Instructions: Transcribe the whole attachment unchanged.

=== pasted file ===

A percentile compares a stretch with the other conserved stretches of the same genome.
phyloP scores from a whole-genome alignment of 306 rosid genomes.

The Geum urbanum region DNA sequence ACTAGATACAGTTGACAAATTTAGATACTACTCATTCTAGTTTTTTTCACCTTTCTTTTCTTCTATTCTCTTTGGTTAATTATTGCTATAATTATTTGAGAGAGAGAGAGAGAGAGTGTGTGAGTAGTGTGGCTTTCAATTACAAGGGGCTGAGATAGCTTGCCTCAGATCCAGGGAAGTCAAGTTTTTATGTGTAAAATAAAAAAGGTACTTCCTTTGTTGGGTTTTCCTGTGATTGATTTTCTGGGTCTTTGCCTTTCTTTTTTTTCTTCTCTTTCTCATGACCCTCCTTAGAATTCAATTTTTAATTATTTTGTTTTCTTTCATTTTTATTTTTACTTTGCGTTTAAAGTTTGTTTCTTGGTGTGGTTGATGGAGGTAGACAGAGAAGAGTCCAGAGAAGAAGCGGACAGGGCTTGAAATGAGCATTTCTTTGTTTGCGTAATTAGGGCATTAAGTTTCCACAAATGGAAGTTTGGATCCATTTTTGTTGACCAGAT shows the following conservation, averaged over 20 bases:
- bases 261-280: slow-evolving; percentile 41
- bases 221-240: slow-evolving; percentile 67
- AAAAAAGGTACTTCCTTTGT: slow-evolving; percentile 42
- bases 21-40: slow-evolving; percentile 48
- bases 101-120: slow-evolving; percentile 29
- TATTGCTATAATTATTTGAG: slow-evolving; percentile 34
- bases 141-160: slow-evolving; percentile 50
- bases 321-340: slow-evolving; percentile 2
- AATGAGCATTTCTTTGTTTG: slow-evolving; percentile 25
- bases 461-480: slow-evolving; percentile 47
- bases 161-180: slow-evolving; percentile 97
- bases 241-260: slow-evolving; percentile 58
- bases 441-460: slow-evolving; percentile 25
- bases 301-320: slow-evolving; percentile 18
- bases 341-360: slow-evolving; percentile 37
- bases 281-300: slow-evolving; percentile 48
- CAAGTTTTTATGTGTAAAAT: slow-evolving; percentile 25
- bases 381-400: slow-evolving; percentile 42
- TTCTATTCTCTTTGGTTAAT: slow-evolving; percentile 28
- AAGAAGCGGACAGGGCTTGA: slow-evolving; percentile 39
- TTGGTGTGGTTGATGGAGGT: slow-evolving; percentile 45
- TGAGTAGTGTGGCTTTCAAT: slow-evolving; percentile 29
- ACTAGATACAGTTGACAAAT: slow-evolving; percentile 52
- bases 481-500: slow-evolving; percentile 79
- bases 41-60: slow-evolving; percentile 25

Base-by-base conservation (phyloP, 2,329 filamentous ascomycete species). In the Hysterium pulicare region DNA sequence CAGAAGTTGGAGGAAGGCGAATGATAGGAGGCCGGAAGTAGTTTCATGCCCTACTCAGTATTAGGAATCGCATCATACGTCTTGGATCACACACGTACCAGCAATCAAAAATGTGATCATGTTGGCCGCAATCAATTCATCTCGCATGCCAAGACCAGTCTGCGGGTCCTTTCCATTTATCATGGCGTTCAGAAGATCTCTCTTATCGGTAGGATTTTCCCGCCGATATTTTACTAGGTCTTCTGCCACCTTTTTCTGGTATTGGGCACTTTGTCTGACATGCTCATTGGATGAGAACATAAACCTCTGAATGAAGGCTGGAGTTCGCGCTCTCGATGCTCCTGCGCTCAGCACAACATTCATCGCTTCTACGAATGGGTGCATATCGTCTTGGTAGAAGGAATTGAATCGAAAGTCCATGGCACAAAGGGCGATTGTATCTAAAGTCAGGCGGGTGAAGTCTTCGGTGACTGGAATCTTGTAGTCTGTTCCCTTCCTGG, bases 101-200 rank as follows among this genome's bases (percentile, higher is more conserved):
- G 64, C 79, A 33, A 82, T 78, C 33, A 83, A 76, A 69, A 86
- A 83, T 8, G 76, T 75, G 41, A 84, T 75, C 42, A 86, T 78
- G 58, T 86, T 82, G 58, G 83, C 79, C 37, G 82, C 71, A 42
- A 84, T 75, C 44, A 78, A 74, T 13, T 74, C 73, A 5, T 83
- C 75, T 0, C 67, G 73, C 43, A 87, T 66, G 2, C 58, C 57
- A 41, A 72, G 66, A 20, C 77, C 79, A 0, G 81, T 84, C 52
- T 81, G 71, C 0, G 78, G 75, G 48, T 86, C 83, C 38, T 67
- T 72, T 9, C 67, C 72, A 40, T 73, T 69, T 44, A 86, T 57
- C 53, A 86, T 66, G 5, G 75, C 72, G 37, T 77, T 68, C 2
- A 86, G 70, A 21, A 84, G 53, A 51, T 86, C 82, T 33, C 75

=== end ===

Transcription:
A percentile compares a stretch with the other conserved stretches of the same genome.
phyloP scores from a whole-genome alignment of 306 rosid genomes.

The Geum urbanum region DNA sequence ACTAGATACAGTTGACAAATTTAGATACTACTCATTCTAGTTTTTTTCACCTTTCTTTTCTTCTATTCTCTTTGGTTAATTATTGCTATAATTATTTGAGAGAGAGAGAGAGAGAGTGTGTGAGTAGTGTGGCTTTCAATTACAAGGGGCTGAGATAGCTTGCCTCAGATCCAGGGAAGTCAAGTTTTTATGTGTAAAATAAAAAAGGTACTTCCTTTGTTGGGTTTTCCTGTGATTGATTTTCTGGGTCTTTGCCTTTCTTTTTTTTCTTCTCTTTCTCATGACCCTCCTTAGAATTCAATTTTTAATTATTTTGTTTTCTTTCATTTTTATTTTTACTTTGCGTTTAAAGTTTGTTTCTTGGTGTGGTTGATGGAGGTAGACAGAGAAGAGTCCAGAGAAGAAGCGGACAGGGCTTGAAATGAGCATTTCTTTGTTTGCGTAATTAGGGCATTAAGTTTCCACAAATGGAAGTTTGGATCCATTTTTGTTGACCAGAT shows the following conservation, averaged over 20 bases:
- bases 261-280: slow-evolving; percentile 41
- bases 221-240: slow-evolving; percentile 67
- AAAAAAGGTACTTCCTTTGT: slow-evolving; percentile 42
- bases 21-40: slow-evolving; percentile 48
- bases 101-120: slow-evolving; percentile 29
- TATTGCTATAATTATTTGAG: slow-evolving; percentile 34
- bases 141-160: slow-evolving; percentile 50
- bases 321-340: slow-evolving; percentile 2
- AATGAGCATTTCTTTGTTTG: slow-evolving; percentile 25
- bases 461-480: slow-evolving; percentile 47
- bases 161-180: slow-evolving; percentile 97
- bases 241-260: slow-evolving; percentile 58
- bases 441-460: slow-evolving; percentile 25
- bases 301-320: slow-evolving; percentile 18
- bases 341-360: slow-evolving; percentile 37
- bases 281-300: slow-evolving; percentile 48
- CAAGTTTTTATGTGTAAAAT: slow-evolving; percentile 25
- bases 381-400: slow-evolving; percentile 42
- TTCTATTCTCTTTGGTTAAT: slow-evolving; percentile 28
- AAGAAGCGGACAGGGCTTGA: slow-evolving; percentile 39
- TTGGTGTGGTTGATGGAGGT: slow-evolving; percentile 45
- TGAGTAGTGTGGCTTTCAAT: slow-evolving; percentile 29
- ACTAGATACAGTTGACAAAT: slow-evolving; percentile 52
- bases 481-500: slow-evolving; percentile 79
- bases 41-60: slow-evolving; percentile 25

Base-by-base conservation (phyloP, 2,329 filamentous ascomycete species). In the Hysterium pulicare region DNA sequence CAGAAGTTGGAGGAAGGCGAATGATAGGAGGCCGGAAGTAGTTTCATGCCCTACTCAGTATTAGGAATCGCATCATACGTCTTGGATCACACACGTACCAGCAATCAAAAATGTGATCATGTTGGCCGCAATCAATTCATCTCGCATGCCAAGACCAGTCTGCGGGTCCTTTCCATTTATCATGGCGTTCAGAAGATCTCTCTTATCGGTAGGATTTTCCCGCCGATATTTTACTAGGTCTTCTGCCACCTTTTTCTGGTATTGGGCACTTTGTCTGACATGCTCATTGGATGAGAACATAAACCTCTGAATGAAGGCTGGAGTTCGCGCTCTCGATGCTCCTGCGCTCAGCACAACATTCATCGCTTCTACGAATGGGTGCATATCGTCTTGGTAGAAGGAATTGAATCGAAAGTCCATGGCACAAAGGGCGATTGTATCTAAAGTCAGGCGGGTGAAGTCTTCGGTGACTGGAATCTTGTAGTCTGTTCCCTTCCTGG, bases 101-200 rank as follows among this genome's bases (percentile, higher is more conserved):
- G 64, C 79, A 33, A 82, T 78, C 33, A 83, A 76, A 69, A 86
- A 83, T 8, G 76, T 75, G 41, A 84, T 75, C 42, A 86, T 78
- G 58, T 86, T 82, G 58, G 83, C 79, C 37, G 82, C 71, A 42
- A 84, T 75, C 44, A 78, A 74, T 13, T 74, C 73, A 5, T 83
- C 75, T 0, C 67, G 73, C 43, A 87, T 66, G 2, C 58, C 57
- A 41, A 72, G 66, A 20, C 77, C 79, A 0, G 81, T 84, C 52
- T 81, G 71, C 0, G 78, G 75, G 48, T 86, C 83, C 38, T 67
- T 72, T 9, C 67, C 72, A 40, T 73, T 69, T 44, A 86, T 57
- C 53, A 86, T 66, G 5, G 75, C 72, G 37, T 77, T 68, C 2
- A 86, G 70, A 21, A 84, G 53, A 51, T 86, C 82, T 33, C 75